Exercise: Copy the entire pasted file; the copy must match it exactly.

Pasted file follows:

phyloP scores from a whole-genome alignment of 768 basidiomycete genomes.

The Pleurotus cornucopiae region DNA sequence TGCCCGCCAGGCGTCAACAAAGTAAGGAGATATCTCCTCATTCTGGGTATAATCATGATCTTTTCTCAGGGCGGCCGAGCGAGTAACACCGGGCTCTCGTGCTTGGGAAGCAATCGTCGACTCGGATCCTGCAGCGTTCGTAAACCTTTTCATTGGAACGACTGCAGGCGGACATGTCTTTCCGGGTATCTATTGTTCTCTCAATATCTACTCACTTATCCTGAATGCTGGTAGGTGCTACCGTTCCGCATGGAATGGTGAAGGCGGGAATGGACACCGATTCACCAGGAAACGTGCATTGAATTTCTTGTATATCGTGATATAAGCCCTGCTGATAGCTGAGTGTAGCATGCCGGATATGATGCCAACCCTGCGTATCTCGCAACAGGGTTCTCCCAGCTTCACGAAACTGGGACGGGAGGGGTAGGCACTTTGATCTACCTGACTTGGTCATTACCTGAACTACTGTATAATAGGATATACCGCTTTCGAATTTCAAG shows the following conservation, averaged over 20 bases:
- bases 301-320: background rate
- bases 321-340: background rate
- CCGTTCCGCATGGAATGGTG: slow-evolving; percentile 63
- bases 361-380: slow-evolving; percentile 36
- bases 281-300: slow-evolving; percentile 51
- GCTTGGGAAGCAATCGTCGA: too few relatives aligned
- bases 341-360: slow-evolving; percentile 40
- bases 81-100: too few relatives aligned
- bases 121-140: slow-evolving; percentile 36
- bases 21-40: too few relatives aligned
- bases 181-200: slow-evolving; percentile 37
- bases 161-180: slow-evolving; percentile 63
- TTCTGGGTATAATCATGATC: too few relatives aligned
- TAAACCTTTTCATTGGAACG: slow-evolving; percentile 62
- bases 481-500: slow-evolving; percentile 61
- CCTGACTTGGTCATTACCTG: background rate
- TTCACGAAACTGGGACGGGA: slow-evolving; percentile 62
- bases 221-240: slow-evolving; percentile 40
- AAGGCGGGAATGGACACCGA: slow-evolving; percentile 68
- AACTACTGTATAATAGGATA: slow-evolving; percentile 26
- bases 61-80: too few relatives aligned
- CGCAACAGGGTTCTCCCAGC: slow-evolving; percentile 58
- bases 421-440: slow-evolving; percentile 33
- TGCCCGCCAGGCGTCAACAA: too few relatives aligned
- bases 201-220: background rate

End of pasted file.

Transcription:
phyloP scores from a whole-genome alignment of 768 basidiomycete genomes.

The Pleurotus cornucopiae region DNA sequence TGCCCGCCAGGCGTCAACAAAGTAAGGAGATATCTCCTCATTCTGGGTATAATCATGATCTTTTCTCAGGGCGGCCGAGCGAGTAACACCGGGCTCTCGTGCTTGGGAAGCAATCGTCGACTCGGATCCTGCAGCGTTCGTAAACCTTTTCATTGGAACGACTGCAGGCGGACATGTCTTTCCGGGTATCTATTGTTCTCTCAATATCTACTCACTTATCCTGAATGCTGGTAGGTGCTACCGTTCCGCATGGAATGGTGAAGGCGGGAATGGACACCGATTCACCAGGAAACGTGCATTGAATTTCTTGTATATCGTGATATAAGCCCTGCTGATAGCTGAGTGTAGCATGCCGGATATGATGCCAACCCTGCGTATCTCGCAACAGGGTTCTCCCAGCTTCACGAAACTGGGACGGGAGGGGTAGGCACTTTGATCTACCTGACTTGGTCATTACCTGAACTACTGTATAATAGGATATACCGCTTTCGAATTTCAAG shows the following conservation, averaged over 20 bases:
- bases 301-320: background rate
- bases 321-340: background rate
- CCGTTCCGCATGGAATGGTG: slow-evolving; percentile 63
- bases 361-380: slow-evolving; percentile 36
- bases 281-300: slow-evolving; percentile 51
- GCTTGGGAAGCAATCGTCGA: too few relatives aligned
- bases 341-360: slow-evolving; percentile 40
- bases 81-100: too few relatives aligned
- bases 121-140: slow-evolving; percentile 36
- bases 21-40: too few relatives aligned
- bases 181-200: slow-evolving; percentile 37
- bases 161-180: slow-evolving; percentile 63
- TTCTGGGTATAATCATGATC: too few relatives aligned
- TAAACCTTTTCATTGGAACG: slow-evolving; percentile 62
- bases 481-500: slow-evolving; percentile 61
- CCTGACTTGGTCATTACCTG: background rate
- TTCACGAAACTGGGACGGGA: slow-evolving; percentile 62
- bases 221-240: slow-evolving; percentile 40
- AAGGCGGGAATGGACACCGA: slow-evolving; percentile 68
- AACTACTGTATAATAGGATA: slow-evolving; percentile 26
- bases 61-80: too few relatives aligned
- CGCAACAGGGTTCTCCCAGC: slow-evolving; percentile 58
- bases 421-440: slow-evolving; percentile 33
- TGCCCGCCAGGCGTCAACAA: too few relatives aligned
- bases 201-220: background rate